Adding a login banner

When configuring a network server it is a good idea to add a login banner just to remind users that as a system administrator you ca monitor what they are doing and that by using the system they agree to allow you to monitor them. It won’t deter a determined attacker but just reminds users to behave themselves!

Generally it is a good idea NOT to put any information in a login banner that might help a potential attacker like the system name, release version, owner or what the system does.

By default ‘/etc/issue.net’ is used to hold the banner text displayed when a user connects from the network using ‘ssh’, ‘telnet’, and ‘ftp’ etc.

# nano /etc/issue.net

 
 Unauthorized use of this system is an offence under the Computer Misuse Act 
 1990. By using this system you agree that your activity may be continuously 
 monitored and that you will comply with the conditions of use. 
 

How you configure the login banner depends on how users are connecting to your system:

When logging in to the console including some information about the system is less of a security issue as if an attacker has access to the console they can obtain this sort information relatively easily by just rebooting the system!

When logging in on the console you can include some additional system information by using the following escape characters in the banner message:

\b – Baudrate.
\d – Current date.
\s – System name, and name of the operating system.
\l – Current tty line.
\m – Machine architecture type
\n – Host name.
\o – Domain name.
\r – Kernel version
\t – Current time.
\u or \U – Number of users logged in.
\v – Operating system version

Note that these escape sequences are not only translated by ‘agetty’ and have no effect when connecting remotely, unfortunately one of the things you can’t insert into the logon banner is the current network address, if you want to do this you have to update the banner text when the network address changes!

By default ‘/etc/issue’ is used to hold the banner text that is displayed when you login locally on the console.

# nano /etc/issue

Debian GNU/Linux jessie \n (\l)
Kernel \r on an \m
 

Changes to ‘/etc/issue’ take effect immediately.

Debian GNU/Linux jessie <host name> (tty1)
Kernel 3.16.0-4-amd64 on am x86_64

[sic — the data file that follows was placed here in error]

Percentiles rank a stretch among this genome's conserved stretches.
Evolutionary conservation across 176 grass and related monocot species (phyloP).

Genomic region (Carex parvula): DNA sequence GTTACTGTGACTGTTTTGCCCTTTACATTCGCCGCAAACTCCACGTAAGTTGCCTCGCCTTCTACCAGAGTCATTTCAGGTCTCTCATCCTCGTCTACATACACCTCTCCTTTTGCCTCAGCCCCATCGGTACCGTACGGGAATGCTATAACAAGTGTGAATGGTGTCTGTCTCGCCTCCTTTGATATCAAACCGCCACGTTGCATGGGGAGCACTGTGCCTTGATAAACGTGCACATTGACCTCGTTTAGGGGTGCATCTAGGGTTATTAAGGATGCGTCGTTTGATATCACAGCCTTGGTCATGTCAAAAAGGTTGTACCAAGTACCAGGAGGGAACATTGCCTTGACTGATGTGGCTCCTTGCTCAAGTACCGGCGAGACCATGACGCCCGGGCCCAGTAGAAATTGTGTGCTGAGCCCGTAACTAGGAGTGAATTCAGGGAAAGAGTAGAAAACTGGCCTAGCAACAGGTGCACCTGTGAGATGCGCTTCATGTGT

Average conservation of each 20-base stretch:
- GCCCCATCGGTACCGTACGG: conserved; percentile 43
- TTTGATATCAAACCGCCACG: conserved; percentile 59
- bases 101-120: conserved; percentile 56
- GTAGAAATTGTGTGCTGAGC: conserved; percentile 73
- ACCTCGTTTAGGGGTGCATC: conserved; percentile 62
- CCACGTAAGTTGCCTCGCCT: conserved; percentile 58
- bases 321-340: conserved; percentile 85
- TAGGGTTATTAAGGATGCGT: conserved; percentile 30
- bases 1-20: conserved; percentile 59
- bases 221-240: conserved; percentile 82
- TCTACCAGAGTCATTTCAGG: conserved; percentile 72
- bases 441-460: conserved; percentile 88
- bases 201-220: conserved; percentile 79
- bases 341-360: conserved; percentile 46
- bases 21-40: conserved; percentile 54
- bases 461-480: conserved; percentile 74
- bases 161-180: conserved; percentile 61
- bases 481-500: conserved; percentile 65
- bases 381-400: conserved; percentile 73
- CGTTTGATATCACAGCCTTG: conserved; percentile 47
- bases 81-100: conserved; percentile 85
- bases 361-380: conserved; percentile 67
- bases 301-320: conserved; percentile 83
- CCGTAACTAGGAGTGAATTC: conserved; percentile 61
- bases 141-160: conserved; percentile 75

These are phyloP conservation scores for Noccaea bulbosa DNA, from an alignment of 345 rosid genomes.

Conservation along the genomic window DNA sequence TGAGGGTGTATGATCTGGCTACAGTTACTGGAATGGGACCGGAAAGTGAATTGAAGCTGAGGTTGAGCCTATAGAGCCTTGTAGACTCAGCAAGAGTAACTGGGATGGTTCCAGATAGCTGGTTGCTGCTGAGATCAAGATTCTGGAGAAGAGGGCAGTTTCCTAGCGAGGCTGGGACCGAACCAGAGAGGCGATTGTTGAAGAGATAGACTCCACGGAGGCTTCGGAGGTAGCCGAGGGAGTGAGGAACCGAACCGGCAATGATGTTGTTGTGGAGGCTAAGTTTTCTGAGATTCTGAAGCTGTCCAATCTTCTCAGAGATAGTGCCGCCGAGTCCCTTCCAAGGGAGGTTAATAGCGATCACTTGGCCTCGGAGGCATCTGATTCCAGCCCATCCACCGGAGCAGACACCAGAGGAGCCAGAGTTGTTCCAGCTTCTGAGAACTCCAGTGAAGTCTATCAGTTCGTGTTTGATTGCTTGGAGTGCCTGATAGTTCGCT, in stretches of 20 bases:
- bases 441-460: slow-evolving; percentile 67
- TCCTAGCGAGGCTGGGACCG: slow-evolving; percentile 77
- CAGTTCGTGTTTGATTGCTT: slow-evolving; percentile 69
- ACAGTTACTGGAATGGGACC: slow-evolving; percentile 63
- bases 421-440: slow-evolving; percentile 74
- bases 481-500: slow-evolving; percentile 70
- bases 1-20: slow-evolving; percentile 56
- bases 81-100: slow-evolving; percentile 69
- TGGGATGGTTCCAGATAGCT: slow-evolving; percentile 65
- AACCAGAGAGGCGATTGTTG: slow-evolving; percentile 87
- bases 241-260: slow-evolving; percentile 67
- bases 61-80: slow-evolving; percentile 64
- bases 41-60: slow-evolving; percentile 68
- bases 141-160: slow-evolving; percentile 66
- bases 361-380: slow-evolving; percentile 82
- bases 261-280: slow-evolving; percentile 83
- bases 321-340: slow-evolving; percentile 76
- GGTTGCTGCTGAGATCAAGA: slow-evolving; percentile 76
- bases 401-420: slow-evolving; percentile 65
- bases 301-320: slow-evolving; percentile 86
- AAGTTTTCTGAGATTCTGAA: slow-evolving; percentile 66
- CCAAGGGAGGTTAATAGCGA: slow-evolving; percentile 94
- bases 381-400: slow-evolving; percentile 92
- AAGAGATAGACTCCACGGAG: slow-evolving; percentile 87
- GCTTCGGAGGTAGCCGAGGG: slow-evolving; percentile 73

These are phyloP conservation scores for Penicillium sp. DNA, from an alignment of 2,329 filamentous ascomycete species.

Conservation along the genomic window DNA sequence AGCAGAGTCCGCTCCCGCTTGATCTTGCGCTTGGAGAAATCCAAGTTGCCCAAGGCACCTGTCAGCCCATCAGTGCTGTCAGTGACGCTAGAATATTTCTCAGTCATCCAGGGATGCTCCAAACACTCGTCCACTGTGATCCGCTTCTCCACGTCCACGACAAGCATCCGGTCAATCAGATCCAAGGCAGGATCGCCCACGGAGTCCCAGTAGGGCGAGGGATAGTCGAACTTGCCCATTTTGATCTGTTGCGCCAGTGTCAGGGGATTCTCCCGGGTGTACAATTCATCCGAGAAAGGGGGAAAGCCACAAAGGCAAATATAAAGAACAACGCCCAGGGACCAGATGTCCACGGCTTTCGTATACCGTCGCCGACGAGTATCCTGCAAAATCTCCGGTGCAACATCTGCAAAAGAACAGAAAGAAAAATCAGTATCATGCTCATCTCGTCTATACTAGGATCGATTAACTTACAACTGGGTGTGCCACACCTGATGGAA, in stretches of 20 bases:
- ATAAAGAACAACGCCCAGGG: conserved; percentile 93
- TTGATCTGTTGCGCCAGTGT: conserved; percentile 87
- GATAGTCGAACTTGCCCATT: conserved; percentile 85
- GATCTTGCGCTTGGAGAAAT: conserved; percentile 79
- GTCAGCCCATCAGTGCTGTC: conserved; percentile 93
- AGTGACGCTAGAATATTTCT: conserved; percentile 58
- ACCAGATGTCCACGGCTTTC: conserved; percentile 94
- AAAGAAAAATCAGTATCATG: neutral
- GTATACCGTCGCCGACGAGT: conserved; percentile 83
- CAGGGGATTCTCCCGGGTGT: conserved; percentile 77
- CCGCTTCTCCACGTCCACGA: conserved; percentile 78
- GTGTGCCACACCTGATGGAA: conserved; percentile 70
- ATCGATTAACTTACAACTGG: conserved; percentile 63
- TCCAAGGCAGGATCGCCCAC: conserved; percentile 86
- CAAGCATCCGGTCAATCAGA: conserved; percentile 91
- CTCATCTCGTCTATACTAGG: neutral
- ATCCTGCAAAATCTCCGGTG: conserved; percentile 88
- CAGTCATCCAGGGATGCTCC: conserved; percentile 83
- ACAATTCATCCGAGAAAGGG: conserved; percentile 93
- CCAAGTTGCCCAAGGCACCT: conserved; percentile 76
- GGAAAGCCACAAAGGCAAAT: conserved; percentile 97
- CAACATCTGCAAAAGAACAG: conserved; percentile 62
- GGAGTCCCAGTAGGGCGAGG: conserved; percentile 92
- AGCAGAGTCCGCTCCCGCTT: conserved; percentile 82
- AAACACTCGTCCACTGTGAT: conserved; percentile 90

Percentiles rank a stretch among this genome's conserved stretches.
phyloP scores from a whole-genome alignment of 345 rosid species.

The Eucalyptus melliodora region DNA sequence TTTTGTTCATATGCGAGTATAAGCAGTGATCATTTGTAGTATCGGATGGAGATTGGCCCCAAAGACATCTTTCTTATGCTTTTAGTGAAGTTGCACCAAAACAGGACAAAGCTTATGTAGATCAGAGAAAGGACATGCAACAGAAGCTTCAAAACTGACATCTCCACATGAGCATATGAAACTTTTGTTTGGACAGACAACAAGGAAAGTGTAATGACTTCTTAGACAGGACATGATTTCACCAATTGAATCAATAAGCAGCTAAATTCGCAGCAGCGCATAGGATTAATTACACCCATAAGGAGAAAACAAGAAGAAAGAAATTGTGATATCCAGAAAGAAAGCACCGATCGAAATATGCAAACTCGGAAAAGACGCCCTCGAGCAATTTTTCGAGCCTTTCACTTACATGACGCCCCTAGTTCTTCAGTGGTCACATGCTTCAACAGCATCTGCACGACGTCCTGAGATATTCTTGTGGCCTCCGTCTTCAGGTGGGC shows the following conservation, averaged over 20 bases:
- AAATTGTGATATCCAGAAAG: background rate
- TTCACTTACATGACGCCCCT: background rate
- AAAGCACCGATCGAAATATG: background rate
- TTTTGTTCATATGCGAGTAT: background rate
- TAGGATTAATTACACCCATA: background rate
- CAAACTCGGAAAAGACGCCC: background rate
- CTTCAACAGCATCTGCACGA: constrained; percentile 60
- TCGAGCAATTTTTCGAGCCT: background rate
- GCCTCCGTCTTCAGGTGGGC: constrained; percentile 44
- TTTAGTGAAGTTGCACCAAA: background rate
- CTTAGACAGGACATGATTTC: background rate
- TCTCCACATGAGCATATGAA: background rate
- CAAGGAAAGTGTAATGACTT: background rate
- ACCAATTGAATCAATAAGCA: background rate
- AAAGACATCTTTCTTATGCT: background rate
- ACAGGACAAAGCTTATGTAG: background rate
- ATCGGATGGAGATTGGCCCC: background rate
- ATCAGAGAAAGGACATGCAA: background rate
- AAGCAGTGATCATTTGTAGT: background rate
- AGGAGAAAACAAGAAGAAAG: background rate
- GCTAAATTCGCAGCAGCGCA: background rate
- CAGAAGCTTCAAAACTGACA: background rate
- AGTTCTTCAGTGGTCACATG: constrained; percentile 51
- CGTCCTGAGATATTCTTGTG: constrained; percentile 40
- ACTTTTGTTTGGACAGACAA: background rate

<host name> login:

Remote connections via ssh

To configure a login banner for ‘ssh’ you need to uncomment (or add) the entry that defines the banner text in the ssh deamon configuration file.

# nano /etc/ssh/sshd_config

#Banner /etc/issue.net
Banner /etc/issue.net

For this change to take effect ‘sshd’ must be restarted.

# service sshd restart

After restarting ‘sshd’ users connecting to the system will be presented with a banner message when they login.

$ ssh root@192.168.0.1
 
 Unauthorized use of this system is an offence under the Computer Misuse Act 
 1990. By using this system you agree that your activity may be continuously 
 monitored and that you will comply with the conditions of use. 
 
root@192.168.0.1’s password:

Back to top

Remote connections using telnet

By default the telnet deamon (‘telnetd’) will display the contents of ‘/etc/issue.net’ before prompting the user for a password.

$ telnet localhost
Trying ::1…
Trying 127.0.0.1…
Connected to localhost.
Escape character is ‘^]’.
 
 Unauthorized use of this system is an offence under the Computer Misuse Act 
 1990. By using this system you agree that your activity may be continuously 
 monitored and that you will comply with the conditions of use. 
 
<host name> login:

Back to top

Advertisements
This entry was posted in Uncategorized. Bookmark the permalink.

Leave a Reply

Please log in using one of these methods to post your comment:

WordPress.com Logo

You are commenting using your WordPress.com account. Log Out / Change )

Twitter picture

You are commenting using your Twitter account. Log Out / Change )

Facebook photo

You are commenting using your Facebook account. Log Out / Change )

Google+ photo

You are commenting using your Google+ account. Log Out / Change )

Connecting to %s